Summer is here, which means the days lengthen while the Talbot project blogs shorten. This, the first of the season’s “Summer Pleasures” has fallen to me, and I don’t mind telling you, the shorter format can be a bitter sweet experience for the author. Which Talbot photograph to write about this time, and what has it to do with the summer?
I was turning the question over in my mind while updating some records on the project website. All the while, keeping an eye out for an appealing image that sparked some sunny association. As you all know, the Talbot website is a work in progress. Not only are we adding new images all the time, we’re also improving the data at every opportunity. I find that some of the simplest descriptive titles among Talbot’s oeuvre are often the most appealing. Consider, “A Leaf”. I love that as a title. Sometimes it has been expanded a little to, “A Leaf of a Tree” or “A Leaf of a Plant”. The plurals also have a certain poetry.
Recently I felt it was time to send a list of images with a botanical theme to our expert in the field, Dr. Stephen Harris. Stephen has already identified many of the plants from which Talbot took flowers and leaves so that they could be pressed into use for the making of photograms.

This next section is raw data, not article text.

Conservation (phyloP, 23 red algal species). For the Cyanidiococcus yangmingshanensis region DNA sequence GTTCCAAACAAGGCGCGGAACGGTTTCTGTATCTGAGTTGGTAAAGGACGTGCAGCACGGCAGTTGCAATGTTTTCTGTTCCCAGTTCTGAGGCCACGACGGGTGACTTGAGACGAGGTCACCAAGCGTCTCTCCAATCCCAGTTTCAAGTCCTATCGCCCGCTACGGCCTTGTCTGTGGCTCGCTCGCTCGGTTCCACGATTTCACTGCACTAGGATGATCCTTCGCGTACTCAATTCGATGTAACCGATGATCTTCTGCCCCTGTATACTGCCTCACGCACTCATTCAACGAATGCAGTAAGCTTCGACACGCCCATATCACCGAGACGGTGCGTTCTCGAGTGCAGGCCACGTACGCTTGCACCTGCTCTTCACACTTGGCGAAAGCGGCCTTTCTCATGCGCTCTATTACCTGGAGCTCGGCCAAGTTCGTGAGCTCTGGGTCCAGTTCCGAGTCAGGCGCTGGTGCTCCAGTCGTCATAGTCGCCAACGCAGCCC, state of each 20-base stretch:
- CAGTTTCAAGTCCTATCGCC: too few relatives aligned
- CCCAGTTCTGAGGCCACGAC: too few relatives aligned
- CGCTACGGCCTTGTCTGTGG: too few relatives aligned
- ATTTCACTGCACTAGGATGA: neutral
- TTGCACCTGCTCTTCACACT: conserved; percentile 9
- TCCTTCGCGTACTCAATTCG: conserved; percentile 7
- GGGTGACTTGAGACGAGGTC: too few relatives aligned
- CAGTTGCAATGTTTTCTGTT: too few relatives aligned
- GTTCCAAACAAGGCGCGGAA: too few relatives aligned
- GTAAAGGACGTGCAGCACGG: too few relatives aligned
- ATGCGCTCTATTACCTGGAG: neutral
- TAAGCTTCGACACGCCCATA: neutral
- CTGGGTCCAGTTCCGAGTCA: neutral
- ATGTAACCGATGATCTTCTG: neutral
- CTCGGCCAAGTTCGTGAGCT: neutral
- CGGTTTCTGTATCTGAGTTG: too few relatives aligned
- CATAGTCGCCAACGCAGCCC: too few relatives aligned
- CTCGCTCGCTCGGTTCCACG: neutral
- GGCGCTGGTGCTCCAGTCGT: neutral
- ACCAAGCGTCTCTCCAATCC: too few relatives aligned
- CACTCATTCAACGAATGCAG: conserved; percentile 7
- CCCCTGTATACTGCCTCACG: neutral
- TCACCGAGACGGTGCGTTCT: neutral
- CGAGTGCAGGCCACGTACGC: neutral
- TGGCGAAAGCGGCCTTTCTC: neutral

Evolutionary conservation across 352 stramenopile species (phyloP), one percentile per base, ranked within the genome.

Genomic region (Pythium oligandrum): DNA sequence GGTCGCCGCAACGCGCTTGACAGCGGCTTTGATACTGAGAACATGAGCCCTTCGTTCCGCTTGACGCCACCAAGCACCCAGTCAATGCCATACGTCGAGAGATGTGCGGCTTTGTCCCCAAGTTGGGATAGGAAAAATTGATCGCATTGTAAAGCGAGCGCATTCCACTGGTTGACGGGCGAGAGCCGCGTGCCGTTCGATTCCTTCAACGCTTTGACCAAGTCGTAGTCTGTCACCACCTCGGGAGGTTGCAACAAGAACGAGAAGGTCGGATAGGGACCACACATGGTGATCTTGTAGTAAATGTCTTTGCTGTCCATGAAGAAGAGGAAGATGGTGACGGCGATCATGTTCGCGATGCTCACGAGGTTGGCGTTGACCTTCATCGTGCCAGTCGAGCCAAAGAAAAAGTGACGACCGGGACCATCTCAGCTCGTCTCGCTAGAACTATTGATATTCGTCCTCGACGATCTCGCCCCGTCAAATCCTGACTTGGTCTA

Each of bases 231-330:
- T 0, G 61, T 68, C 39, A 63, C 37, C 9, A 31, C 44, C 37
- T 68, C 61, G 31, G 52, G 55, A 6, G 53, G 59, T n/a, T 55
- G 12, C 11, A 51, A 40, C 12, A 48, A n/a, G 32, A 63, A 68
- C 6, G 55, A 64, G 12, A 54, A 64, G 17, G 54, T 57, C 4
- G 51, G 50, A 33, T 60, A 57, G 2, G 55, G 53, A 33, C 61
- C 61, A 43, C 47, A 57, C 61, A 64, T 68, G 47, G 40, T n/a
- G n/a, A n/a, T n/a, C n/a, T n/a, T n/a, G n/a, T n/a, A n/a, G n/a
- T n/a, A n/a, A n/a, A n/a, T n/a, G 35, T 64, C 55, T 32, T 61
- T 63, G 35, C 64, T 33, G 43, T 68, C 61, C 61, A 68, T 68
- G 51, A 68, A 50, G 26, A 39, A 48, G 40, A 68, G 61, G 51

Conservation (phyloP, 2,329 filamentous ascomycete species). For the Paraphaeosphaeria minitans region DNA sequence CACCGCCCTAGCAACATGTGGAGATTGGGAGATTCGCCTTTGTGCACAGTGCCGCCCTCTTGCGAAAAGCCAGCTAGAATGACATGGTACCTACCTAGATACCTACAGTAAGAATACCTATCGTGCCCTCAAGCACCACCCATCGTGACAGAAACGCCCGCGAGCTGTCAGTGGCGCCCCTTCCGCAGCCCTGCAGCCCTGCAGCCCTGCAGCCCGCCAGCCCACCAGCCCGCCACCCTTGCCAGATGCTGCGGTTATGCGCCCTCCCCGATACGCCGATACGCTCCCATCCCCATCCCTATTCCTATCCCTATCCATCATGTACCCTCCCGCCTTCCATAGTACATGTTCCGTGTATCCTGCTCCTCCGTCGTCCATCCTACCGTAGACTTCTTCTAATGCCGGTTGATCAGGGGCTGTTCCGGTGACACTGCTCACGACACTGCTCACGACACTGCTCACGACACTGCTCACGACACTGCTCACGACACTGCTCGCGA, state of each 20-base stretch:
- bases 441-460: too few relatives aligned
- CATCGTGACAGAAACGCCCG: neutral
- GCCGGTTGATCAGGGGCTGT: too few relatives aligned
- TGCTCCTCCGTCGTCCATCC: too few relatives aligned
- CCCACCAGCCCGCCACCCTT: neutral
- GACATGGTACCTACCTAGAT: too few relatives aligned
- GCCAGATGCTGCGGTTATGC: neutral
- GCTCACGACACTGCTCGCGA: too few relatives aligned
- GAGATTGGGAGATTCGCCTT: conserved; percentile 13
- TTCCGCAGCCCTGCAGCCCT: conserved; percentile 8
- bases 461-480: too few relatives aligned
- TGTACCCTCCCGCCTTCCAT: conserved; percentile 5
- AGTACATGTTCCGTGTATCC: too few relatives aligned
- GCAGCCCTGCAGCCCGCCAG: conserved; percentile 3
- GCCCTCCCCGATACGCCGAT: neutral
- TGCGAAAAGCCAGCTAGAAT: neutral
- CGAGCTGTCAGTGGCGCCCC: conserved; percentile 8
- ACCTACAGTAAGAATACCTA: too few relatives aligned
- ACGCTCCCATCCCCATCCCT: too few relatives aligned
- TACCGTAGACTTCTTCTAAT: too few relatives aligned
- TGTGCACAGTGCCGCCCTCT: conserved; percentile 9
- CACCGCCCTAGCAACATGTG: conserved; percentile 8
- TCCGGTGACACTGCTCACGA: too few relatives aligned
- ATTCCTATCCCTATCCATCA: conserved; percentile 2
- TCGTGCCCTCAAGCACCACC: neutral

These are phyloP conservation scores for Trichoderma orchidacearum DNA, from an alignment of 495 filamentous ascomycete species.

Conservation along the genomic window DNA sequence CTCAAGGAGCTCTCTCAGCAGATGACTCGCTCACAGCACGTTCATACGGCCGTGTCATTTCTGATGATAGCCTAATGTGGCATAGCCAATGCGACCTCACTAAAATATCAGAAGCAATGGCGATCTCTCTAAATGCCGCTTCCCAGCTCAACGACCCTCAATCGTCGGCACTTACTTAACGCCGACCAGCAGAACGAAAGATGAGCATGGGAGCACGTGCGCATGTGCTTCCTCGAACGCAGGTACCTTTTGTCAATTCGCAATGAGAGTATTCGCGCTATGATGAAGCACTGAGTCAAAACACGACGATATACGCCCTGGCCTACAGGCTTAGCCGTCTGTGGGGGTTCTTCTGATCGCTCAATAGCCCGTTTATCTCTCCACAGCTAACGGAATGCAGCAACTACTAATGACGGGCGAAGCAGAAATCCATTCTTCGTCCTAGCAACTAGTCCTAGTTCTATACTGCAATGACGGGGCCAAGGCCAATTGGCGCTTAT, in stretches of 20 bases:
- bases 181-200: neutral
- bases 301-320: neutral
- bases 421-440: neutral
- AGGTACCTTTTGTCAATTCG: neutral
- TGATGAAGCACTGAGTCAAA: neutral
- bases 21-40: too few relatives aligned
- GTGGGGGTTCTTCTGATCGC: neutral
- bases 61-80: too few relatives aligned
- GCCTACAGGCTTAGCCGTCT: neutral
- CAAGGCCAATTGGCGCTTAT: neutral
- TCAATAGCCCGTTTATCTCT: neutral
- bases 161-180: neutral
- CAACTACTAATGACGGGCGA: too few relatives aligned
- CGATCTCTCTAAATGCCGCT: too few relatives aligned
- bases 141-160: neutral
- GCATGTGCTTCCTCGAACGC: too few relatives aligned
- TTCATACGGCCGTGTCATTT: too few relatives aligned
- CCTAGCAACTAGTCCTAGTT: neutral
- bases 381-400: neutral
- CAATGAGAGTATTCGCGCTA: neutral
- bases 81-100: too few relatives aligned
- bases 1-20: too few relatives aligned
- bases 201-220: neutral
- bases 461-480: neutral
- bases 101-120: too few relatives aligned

One of those leafs on the recent long list for Stephen to identify came back with the suggested title, “Lower surface of a cherry leaf (Prunus sp.; Rosaceae)”. How sweet, I thought. Especially so, as just yesterday evening I had treated myself to my first bag of cherries of the year. I rarely buy cherries to eat on my own. I don’t know why, but I associate them with friends, to be shared. So, I felt a little guilty to have eaten yesterday’s cherries on my own. But I think my friends will forgive me, just this once. Maybe we should rename the “Summer Pleasures” to, “Guilty Summer Pleasures”.
• Questions or Comments? Brian Liddy can be reached at firstname.lastname@example.org • WHFT, Leaf, undated paper negative, Metropolitan Museum of Art, New York; 2005.100.841; Schaaf 1166. • Our thanks to Dr Stephen Harris for taking the time to identify Talbot’s plant specimens.